[nabs-l] Use of Digital Voice Recorders in the Classroom

Katie Wang bunnykatie6 at gmail.com
Sat Aug 21 14:20:58 UTC 2010


Hi, Tina,
  I use an Olympus digital recorder, and it has worked very well for
me, but I have also heard lots of good things about the Victor Reader
Stream as a recording device. Because I'm more of a tactile rather
than auditory learner, I personally find it most beneficial to use my
voice recorder in combination with my braille note-taker. I try to
write down as much as possible during lecture and would refer to the
recording later for anything I'm not clear about.  While I recorded
most of my courses when I first started college, I soon found that my
braille notes are sufficient in most situations, and I did not have
the extra time to go back and listen to all of my recorded lectures,
so I  began to record only those courses in which I found note-taking
more difficult (foreign language classes or classes of a more visual
nature). Many of my professors also made their PowerPoint lecture
slides available for download after class, which served as a useful
study tool for me as well.
 I would encourage you to bring both of your recorder and braille
note-taker/laptop to class and figure out what works best for you. A
lot of this depends on your personal learning style and I'm sure you
will discover the note-taking solution that is most efficient for you
soon. good luck with the start of the semester!
   Katie

On 8/21/10, Joe Orozco <jsorozco at gmail.com> wrote:
> 1. Ask the professor for their permission just as a general courtesy.
>
> 2. Make sure the recording device will not be close enough to your notetaker
> to pick up the clatter of your typing unless the keyboard on the notetaker
> is quiet.  For this reason I would not use the same device to take notes and
> record unless you are using a Braille Sense, which I dare say is most quiet
> of all the notetakers for the blind out there.
>
> 3. Make use of indicator tones, if available, to segment the recording to
> keep track of changing topics.
>
> 4. If you are recording, only jot down key points.  Later you can fill in
> the gaps, but allow yourself to fully concentrate and absorb what's being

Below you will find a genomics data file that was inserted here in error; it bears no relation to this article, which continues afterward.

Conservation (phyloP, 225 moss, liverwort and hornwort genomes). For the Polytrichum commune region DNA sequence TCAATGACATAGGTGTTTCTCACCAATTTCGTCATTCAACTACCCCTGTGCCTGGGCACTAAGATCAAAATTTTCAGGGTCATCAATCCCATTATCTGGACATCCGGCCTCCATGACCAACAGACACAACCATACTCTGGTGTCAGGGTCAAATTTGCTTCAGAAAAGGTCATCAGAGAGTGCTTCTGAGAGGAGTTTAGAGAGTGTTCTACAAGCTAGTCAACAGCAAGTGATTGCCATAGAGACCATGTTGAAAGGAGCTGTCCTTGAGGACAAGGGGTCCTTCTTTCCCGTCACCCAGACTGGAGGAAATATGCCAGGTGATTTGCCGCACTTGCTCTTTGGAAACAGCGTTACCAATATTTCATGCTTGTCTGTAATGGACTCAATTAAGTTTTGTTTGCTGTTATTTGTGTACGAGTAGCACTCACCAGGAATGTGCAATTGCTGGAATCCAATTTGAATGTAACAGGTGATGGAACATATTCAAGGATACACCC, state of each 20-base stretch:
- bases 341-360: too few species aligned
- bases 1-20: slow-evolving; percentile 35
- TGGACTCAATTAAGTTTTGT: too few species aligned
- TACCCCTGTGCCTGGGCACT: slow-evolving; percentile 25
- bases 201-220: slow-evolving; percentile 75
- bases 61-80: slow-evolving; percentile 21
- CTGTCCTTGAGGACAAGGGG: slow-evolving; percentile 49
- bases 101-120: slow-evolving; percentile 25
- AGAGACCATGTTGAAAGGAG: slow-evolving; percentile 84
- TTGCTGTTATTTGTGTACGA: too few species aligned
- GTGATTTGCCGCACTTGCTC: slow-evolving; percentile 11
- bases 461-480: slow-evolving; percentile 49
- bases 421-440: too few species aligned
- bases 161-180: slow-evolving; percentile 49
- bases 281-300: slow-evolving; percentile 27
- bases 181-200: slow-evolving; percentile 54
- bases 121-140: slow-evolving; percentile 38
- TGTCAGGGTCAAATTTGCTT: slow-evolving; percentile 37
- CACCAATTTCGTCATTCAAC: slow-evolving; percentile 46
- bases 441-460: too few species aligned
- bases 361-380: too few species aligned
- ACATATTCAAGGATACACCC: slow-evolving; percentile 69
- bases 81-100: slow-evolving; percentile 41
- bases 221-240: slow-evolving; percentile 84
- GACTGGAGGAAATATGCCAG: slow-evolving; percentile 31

> discussed.  It sounds like an elementary point, but I know people, namely
> myself, who try to pull off a stenographic record.
>
> I use an Olympus digital recorder, small and excellent sound quality for
> lecture and conference environments.
>
> Joe
>
> "Hard work spotlights the character of people: some turn up their sleeves,
> some turn up their noses, and some don't turn up at all."--Sam Ewing
>
> -----Original Message-----
> From: nabs-l-bounces at nfbnet.org
> [mailto:nabs-l-bounces at nfbnet.org] On Behalf Of Tina Hansen
> Sent: Friday, August 20, 2010 11:45 PM
> To: nabs-l at nfbnet.org
> Subject: [nabs-l] Use of Digital Voice Recorders in the Classroom
>
> I know that there has been a great deal of discussion on this
> list in the past about the use of recording media in the
> classroom to record lectures. I also am aware that some people
> use either a laptop, Braille note taker, or slate and stylus to
> do notes. I, for one will not hire a live note taker, because
> to me, it just doesn't seem right.
>
> Anyway, I'd be interested in your thoughts about the use of
> digital voice recorder units during the lectures. If you've
> used them, what have you done to get the most out of the
> lectures? Do you think it's a good idea to use this tool alone
> or in combination with another note taking tool?
>
> Also, I have access to more than one unit with recording
> abilities: the Victor Reader Stream, the Book Port Plus, and
> the Book Sense. I also have a commercial voice recorder from
> Sony, but since the others are able to record mp3 files
> directly, I don't see the need to use that one unless I have no
> other option.
>
> Which units have others found works best in the lecture
> setting? Also, if anyone out there has other thoughts on how to
> use these tools effectively, I'm all ears. Thanks.
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